Blessed is that servant whom the master will find at work when he arrives.
Midwesterners are typically known for their values of hard work and dutifulness. We pride ourselves on a job well done. Often we do whatever needs to be done no matter what personal sacrifices we need to make to see a job through to completion.
Yet I wonder sometimes if we are as diligent and dutiful about our spiritual lives as we are about caring for our family’s life and our working lives. Do we merely look busy or are we really attending to the care and calling of the life of discipleship?
The theme for this Lenten season is “What Does a Disciple Look Like?” When I think about that question, I think about all the wonderful people, clergy and lay folks alike, who are devoted to walking in the footsteps of Jesus; people who “walk the walk” and not simply “talk the talk.” These are people who are dedicated to living a life of compassion and kindness. These are people who intentionally seek to be of service to others. These are people who choose not to hold grudges but seek to offer forgiveness to those who have hurt and injured them, no matter how difficult it is. These are people who seek to be open and inclusive of others rather than traveling in tight, closed social circles. These are people who work hard for justice and seek just relationships in all parts of their lives. These are people who seek to grow in faith and faithful living and loving.
Our own local church is filled with disciples, too many to name. I am inspired regularly by your stories of how you walk the walk of faith. When I look around the United Church of Christ for models of discipleship that inspire me, I am astounded by how many people we have whose lives Jesus has transformed and are at work in helping to transform the lives of other people in rich and meaningful ways. I think about our national church leaders. I also think about all those people working in their home churches, our mission and ministries locally and globally, and the hundreds of unnamed servants of the Lord who in humble ways reach out to bring a cup of cold water in Christ’s name.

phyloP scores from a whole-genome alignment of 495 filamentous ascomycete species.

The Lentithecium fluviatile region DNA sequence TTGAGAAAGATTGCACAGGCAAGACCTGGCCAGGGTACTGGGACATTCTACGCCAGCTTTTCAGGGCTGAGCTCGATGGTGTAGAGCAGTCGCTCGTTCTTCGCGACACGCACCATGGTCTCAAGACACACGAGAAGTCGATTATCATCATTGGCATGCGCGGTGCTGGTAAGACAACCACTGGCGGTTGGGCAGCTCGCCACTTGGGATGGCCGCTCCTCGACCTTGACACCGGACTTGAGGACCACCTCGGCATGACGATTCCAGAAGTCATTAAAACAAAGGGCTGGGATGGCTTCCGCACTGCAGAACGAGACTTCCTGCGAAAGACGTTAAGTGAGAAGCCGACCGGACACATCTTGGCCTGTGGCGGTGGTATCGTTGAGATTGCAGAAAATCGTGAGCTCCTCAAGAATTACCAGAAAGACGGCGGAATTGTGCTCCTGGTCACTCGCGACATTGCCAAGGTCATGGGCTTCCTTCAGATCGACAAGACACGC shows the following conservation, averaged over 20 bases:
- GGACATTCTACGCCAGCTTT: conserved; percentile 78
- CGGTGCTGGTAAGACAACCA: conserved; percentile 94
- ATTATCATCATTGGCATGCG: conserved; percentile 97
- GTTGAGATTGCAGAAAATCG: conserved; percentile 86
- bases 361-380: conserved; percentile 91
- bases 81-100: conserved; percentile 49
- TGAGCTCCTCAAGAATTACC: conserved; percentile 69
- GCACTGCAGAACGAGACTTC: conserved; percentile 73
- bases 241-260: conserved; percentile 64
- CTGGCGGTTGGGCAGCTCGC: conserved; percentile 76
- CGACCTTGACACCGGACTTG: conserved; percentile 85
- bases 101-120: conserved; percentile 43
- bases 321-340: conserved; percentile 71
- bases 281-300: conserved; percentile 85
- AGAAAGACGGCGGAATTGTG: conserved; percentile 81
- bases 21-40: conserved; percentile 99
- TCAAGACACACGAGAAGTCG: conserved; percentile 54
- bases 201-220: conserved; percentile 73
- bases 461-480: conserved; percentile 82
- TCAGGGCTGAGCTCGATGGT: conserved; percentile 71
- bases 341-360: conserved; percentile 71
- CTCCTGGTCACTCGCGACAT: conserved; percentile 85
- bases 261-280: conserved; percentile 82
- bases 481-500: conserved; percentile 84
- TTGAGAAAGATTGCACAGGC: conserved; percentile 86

Gracious God, help us to lead a life of compassionate, faithful discipleship that is an inspiring witness to others. Amen.
To support the discipleship of our church by making a special offering to OCWM, use one of the OCWM envelopes or go to the “contribute” page of our website www.firstcongoappleton.org.
I was inspired last year by the story of twin brothers who unable to secure jobs following their college graduation set out on an adventure of visiting and serving the UCC in its various settings across the nation. Maybe it will inspire you also: www.ucc.org/news/nc-brothers-embark-upon.html. Follow them on their blog, which is accessible from this website.
Rev. Jane Anderson, Pastor for Congregational Life
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